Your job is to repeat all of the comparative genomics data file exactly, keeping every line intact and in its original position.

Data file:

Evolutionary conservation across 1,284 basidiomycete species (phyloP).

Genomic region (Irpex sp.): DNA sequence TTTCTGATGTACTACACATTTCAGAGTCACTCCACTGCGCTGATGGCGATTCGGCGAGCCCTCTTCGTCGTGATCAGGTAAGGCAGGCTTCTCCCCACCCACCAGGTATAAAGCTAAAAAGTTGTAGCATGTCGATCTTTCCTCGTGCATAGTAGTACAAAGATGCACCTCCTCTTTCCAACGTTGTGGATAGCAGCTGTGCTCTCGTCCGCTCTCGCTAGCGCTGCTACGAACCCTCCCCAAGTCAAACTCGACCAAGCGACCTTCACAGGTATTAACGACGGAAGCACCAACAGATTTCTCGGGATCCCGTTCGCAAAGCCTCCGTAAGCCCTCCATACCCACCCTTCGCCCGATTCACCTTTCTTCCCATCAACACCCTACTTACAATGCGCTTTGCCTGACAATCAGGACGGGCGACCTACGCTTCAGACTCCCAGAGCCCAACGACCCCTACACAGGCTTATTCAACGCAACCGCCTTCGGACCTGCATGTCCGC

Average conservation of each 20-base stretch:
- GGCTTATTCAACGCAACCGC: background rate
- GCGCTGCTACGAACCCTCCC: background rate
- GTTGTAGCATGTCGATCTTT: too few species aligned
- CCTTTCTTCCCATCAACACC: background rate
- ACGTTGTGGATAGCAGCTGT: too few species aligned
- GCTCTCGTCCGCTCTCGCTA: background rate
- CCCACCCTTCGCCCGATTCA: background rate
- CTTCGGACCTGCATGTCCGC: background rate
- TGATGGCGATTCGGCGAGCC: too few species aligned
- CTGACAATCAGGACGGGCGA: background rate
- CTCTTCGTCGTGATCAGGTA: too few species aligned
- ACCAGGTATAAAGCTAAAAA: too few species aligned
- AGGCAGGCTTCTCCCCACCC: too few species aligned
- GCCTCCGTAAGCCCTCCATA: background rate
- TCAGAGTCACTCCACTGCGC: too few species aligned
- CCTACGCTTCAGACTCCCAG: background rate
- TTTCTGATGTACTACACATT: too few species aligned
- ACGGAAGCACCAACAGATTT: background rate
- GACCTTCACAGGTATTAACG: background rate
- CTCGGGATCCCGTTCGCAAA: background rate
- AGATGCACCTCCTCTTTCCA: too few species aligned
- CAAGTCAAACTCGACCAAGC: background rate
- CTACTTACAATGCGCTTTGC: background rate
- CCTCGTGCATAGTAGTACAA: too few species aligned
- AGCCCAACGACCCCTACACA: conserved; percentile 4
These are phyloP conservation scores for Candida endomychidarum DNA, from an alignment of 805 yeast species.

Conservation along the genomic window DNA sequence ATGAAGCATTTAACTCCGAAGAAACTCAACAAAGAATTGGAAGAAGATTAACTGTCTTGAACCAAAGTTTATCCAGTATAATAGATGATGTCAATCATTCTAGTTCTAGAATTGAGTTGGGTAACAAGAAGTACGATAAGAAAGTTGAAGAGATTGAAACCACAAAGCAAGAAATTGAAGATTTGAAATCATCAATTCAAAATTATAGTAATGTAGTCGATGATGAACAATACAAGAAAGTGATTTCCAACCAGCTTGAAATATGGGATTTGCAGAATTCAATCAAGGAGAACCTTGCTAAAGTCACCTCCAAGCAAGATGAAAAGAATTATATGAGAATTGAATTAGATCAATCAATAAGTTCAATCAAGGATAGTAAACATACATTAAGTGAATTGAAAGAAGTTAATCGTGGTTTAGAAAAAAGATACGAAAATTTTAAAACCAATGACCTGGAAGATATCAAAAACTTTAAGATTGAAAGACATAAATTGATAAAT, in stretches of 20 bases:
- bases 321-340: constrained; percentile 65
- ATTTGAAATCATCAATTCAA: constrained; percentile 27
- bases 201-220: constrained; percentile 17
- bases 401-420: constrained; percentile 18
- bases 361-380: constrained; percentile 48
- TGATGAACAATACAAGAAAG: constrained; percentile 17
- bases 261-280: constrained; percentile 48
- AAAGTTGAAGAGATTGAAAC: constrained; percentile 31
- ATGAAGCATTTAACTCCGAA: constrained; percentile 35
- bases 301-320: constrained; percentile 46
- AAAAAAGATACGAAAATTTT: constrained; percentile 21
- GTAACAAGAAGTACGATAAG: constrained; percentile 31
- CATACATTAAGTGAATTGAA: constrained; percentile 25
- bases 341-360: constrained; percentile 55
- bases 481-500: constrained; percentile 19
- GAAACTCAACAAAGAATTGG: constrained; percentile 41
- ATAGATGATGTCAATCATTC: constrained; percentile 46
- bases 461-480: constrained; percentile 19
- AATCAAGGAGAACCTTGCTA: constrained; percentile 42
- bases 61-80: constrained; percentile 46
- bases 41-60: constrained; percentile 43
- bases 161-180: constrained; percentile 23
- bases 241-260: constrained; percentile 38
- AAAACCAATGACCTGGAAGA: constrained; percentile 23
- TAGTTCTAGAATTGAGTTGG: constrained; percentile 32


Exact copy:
Evolutionary conservation across 1,284 basidiomycete species (phyloP).

Genomic region (Irpex sp.): DNA sequence TTTCTGATGTACTACACATTTCAGAGTCACTCCACTGCGCTGATGGCGATTCGGCGAGCCCTCTTCGTCGTGATCAGGTAAGGCAGGCTTCTCCCCACCCACCAGGTATAAAGCTAAAAAGTTGTAGCATGTCGATCTTTCCTCGTGCATAGTAGTACAAAGATGCACCTCCTCTTTCCAACGTTGTGGATAGCAGCTGTGCTCTCGTCCGCTCTCGCTAGCGCTGCTACGAACCCTCCCCAAGTCAAACTCGACCAAGCGACCTTCACAGGTATTAACGACGGAAGCACCAACAGATTTCTCGGGATCCCGTTCGCAAAGCCTCCGTAAGCCCTCCATACCCACCCTTCGCCCGATTCACCTTTCTTCCCATCAACACCCTACTTACAATGCGCTTTGCCTGACAATCAGGACGGGCGACCTACGCTTCAGACTCCCAGAGCCCAACGACCCCTACACAGGCTTATTCAACGCAACCGCCTTCGGACCTGCATGTCCGC

Average conservation of each 20-base stretch:
- GGCTTATTCAACGCAACCGC: background rate
- GCGCTGCTACGAACCCTCCC: background rate
- GTTGTAGCATGTCGATCTTT: too few species aligned
- CCTTTCTTCCCATCAACACC: background rate
- ACGTTGTGGATAGCAGCTGT: too few species aligned
- GCTCTCGTCCGCTCTCGCTA: background rate
- CCCACCCTTCGCCCGATTCA: background rate
- CTTCGGACCTGCATGTCCGC: background rate
- TGATGGCGATTCGGCGAGCC: too few species aligned
- CTGACAATCAGGACGGGCGA: background rate
- CTCTTCGTCGTGATCAGGTA: too few species aligned
- ACCAGGTATAAAGCTAAAAA: too few species aligned
- AGGCAGGCTTCTCCCCACCC: too few species aligned
- GCCTCCGTAAGCCCTCCATA: background rate
- TCAGAGTCACTCCACTGCGC: too few species aligned
- CCTACGCTTCAGACTCCCAG: background rate
- TTTCTGATGTACTACACATT: too few species aligned
- ACGGAAGCACCAACAGATTT: background rate
- GACCTTCACAGGTATTAACG: background rate
- CTCGGGATCCCGTTCGCAAA: background rate
- AGATGCACCTCCTCTTTCCA: too few species aligned
- CAAGTCAAACTCGACCAAGC: background rate
- CTACTTACAATGCGCTTTGC: background rate
- CCTCGTGCATAGTAGTACAA: too few species aligned
- AGCCCAACGACCCCTACACA: conserved; percentile 4
These are phyloP conservation scores for Candida endomychidarum DNA, from an alignment of 805 yeast species.

Conservation along the genomic window DNA sequence ATGAAGCATTTAACTCCGAAGAAACTCAACAAAGAATTGGAAGAAGATTAACTGTCTTGAACCAAAGTTTATCCAGTATAATAGATGATGTCAATCATTCTAGTTCTAGAATTGAGTTGGGTAACAAGAAGTACGATAAGAAAGTTGAAGAGATTGAAACCACAAAGCAAGAAATTGAAGATTTGAAATCATCAATTCAAAATTATAGTAATGTAGTCGATGATGAACAATACAAGAAAGTGATTTCCAACCAGCTTGAAATATGGGATTTGCAGAATTCAATCAAGGAGAACCTTGCTAAAGTCACCTCCAAGCAAGATGAAAAGAATTATATGAGAATTGAATTAGATCAATCAATAAGTTCAATCAAGGATAGTAAACATACATTAAGTGAATTGAAAGAAGTTAATCGTGGTTTAGAAAAAAGATACGAAAATTTTAAAACCAATGACCTGGAAGATATCAAAAACTTTAAGATTGAAAGACATAAATTGATAAAT, in stretches of 20 bases:
- bases 321-340: constrained; percentile 65
- ATTTGAAATCATCAATTCAA: constrained; percentile 27
- bases 201-220: constrained; percentile 17
- bases 401-420: constrained; percentile 18
- bases 361-380: constrained; percentile 48
- TGATGAACAATACAAGAAAG: constrained; percentile 17
- bases 261-280: constrained; percentile 48
- AAAGTTGAAGAGATTGAAAC: constrained; percentile 31
- ATGAAGCATTTAACTCCGAA: constrained; percentile 35
- bases 301-320: constrained; percentile 46
- AAAAAAGATACGAAAATTTT: constrained; percentile 21
- GTAACAAGAAGTACGATAAG: constrained; percentile 31
- CATACATTAAGTGAATTGAA: constrained; percentile 25
- bases 341-360: constrained; percentile 55
- bases 481-500: constrained; percentile 19
- GAAACTCAACAAAGAATTGG: constrained; percentile 41
- ATAGATGATGTCAATCATTC: constrained; percentile 46
- bases 461-480: constrained; percentile 19
- AATCAAGGAGAACCTTGCTA: constrained; percentile 42
- bases 61-80: constrained; percentile 46
- bases 41-60: constrained; percentile 43
- bases 161-180: constrained; percentile 23
- bases 241-260: constrained; percentile 38
- AAAACCAATGACCTGGAAGA: constrained; percentile 23
- TAGTTCTAGAATTGAGTTGG: constrained; percentile 32